After the Justice40 (J40) Initiative was established in 2021 by President Biden with the objective that 40% of benefits from certain federal investments go to disadvantaged communities, five scientists at the U.S. Department of Energy’s (DOE’s) Lawrence Berkeley National Laboratory (Berkeley Lab) played a key role in mapping out how to achieve this goal in federal programs that focus on climate change, clean energy, energy efficiency, and clean transit.
The scientists spent a year in the J40 Fellows Program at DOE’s Office of Economic Impact and Diversity, working alongside researchers from other national labs and DOE officials to prioritize the goals of the J40 Initiative.
“This was an incredible opportunity to apply the lens of equity justice with some of the skills that I got in graduate school and at the Lab in engineering modeling. I was really excited to see what it meant to be part of creating a research agenda that highlighted equity justice at the outset.”
– Natalie Popovich
Berkeley Lab research scientists Miguel Heleno, Natalie Popovich, and team explored how to introduce a sociodemographic and equity lens into conventional technoeconomic energy planning models. Their goal was to model how to reduce a community’s energy burden – or the percent of income needed to keep the community’s lights on and its homes at a healthy temperature. Using census-tract-level data, they created a model that quantifies the optimal combination of energy interventions – including deployment of behind-the-meter solar, community-owned distributed energy resources, and weatherization – to reduce energy burden. The study was published in Applied Energy.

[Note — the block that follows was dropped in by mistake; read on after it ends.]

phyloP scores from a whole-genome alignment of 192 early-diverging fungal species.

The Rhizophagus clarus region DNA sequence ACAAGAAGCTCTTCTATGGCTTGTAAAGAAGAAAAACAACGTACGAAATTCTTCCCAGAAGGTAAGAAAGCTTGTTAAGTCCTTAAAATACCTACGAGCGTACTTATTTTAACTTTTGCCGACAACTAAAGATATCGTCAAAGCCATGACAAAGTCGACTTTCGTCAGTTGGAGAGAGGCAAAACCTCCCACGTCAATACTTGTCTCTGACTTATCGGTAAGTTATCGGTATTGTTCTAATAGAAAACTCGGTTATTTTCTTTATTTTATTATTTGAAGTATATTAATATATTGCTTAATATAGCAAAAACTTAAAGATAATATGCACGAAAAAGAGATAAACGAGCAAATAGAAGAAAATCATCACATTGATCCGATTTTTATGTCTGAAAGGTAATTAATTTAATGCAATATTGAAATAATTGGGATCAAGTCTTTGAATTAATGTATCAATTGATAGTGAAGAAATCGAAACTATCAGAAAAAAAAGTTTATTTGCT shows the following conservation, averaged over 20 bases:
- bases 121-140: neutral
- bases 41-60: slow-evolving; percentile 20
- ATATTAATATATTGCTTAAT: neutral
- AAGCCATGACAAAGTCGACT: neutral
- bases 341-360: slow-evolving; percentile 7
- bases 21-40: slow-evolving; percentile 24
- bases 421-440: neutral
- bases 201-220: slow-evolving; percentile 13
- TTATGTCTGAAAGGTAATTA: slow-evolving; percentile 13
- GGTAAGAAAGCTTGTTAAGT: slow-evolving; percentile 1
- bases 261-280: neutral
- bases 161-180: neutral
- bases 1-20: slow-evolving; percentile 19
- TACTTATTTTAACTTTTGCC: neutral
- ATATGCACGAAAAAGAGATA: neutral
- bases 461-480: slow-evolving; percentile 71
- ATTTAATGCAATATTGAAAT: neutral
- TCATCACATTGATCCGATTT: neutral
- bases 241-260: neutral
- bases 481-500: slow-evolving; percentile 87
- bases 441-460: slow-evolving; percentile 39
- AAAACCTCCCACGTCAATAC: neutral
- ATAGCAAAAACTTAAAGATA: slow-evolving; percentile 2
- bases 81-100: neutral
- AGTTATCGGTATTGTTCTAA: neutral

“This model can be used to support decisions and development of equitable energy programs at the federal, state and city level,” said Heleno. “We built a tool using this model and DOE wants Berkeley Lab to keep maintaining, updating, and improving the tool.”
Berkeley Lab researcher Sydney Forrester supported several DOE offices by developing a way to measure their programs’ benefits to disadvantaged communities. She worked with multiple offices, and both internal and external experts, to help identify a preliminary set of equity metrics to establish a baseline and track progress towards meeting the J40 Initiative’s objective.
Berkeley Lab research scientist Anna Spurlock and graduate student research assistant Salma Elmallah developed a framework to incorporate restorative justice in future deep decarbonization pathways modeling. Their research was published in Energy Research & Social Science. In addition, they conducted a synthesis of priorities that have been articulated by communities and community-based organizations with respect to decarbonization strategies. This synthesis was also published in Energy Research & Social Science.
“Many of the existing decarbonization models target net-zero emissions by 2050 at lowest cost,” said Spurlock. “We saw there were missing pieces of the puzzle that needed to be addressed in order to include equity outcomes important to communities in a quantifiable way.”
A Call to Action